About Me

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Hi! I'm Eunice and I live in Bolton, Lancashire, with my two dogs Sophie and Sugar and an assortment of cats - well it used to be Sophie and Sugar, now it's Sophie and Poppie. I first began camping back in 1997 when my then partner took me to Anglesey for my birthday weekend. We slept in the back of the car - a hatchback - using the cushions off the settee at home as a mattress, and cooked and brewed up on a single burner camping stove. The site was good, the views were great, the weather fantastic and I was completely hooked. Following that weekend we got a two-man tent and some proper accessories and returned to Anglesey two weeks later, then over time we progressed to a three-man tent followed by an old trailer tent, then a new trailer tent, a campervan and finally a caravan. When my partner decided that the grass was greener on the other side of the street - literally - in April 2009 and I suddenly found myself alone after fifteen years, I decided there was no way I was going to give up camping and caravanning if I could cope on my own. This blog is the story of my travels, trials and tribulations since becoming a solo camper - I hope you like it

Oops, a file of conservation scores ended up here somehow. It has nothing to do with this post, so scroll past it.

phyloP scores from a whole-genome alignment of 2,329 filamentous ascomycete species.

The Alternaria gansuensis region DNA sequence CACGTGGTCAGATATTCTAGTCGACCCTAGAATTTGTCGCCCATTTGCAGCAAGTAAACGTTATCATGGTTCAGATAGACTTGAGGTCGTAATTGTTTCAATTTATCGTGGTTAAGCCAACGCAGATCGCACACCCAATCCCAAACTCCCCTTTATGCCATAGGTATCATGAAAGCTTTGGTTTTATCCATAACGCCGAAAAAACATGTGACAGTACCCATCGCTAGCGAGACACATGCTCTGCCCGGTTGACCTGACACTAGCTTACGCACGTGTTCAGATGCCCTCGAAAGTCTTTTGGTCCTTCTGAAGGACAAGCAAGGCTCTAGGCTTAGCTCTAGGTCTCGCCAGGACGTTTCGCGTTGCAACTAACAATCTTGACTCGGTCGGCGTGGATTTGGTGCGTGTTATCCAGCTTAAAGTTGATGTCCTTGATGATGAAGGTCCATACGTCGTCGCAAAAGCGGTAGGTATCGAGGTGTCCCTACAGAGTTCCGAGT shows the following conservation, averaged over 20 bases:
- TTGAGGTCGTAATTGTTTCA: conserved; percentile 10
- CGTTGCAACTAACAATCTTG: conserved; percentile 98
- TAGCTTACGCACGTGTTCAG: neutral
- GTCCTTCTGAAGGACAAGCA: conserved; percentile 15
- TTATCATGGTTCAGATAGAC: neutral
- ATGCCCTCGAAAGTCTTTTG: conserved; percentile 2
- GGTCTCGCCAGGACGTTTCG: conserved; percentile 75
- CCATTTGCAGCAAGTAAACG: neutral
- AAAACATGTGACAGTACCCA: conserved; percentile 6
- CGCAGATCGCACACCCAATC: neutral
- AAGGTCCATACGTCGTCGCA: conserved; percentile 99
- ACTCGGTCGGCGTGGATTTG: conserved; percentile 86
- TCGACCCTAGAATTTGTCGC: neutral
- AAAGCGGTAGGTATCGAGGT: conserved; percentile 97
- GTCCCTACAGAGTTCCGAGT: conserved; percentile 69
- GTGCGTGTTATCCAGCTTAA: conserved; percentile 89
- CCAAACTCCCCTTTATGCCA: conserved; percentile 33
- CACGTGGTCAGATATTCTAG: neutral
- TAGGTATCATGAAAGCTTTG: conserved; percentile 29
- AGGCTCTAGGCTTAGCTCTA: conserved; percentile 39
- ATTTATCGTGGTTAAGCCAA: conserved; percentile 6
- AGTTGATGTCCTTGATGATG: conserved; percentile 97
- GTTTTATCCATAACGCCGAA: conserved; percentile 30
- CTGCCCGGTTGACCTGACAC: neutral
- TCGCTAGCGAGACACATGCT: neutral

Sunday September 9th 2012 - Bungay Castle and friends

I woke to yet another beautiful early morning, and though on Sundays I would normally have a lie-in for a couple of hours there was no way I was wasting a minute of this lovely weather. The dogs were as eager to start the day as I was and as soon as I picked their leads up they were ready to go out. My walk this time took me down the lane to the road and along past the chalet site and Land's End, and as is my custom I stopped to look for rabbits but there were none, so I continued to where the the small parking area was on the clifftop then went down onto the beach. The tide was going out, leaving a long stretch of clean firm sand to walk on, and the warmth of the sun was clearing away the last remains of a light early morning mist. It was just after 7am and I had the beach almost to myself, seeing only another couple of early morning dog walkers in the time it took me to get to the path back up to the site. With nothing but the sound of the waves as they lapped the sand and the occasional squawking gull flying overhead it was one of those mornings that made me feel glad to be alive.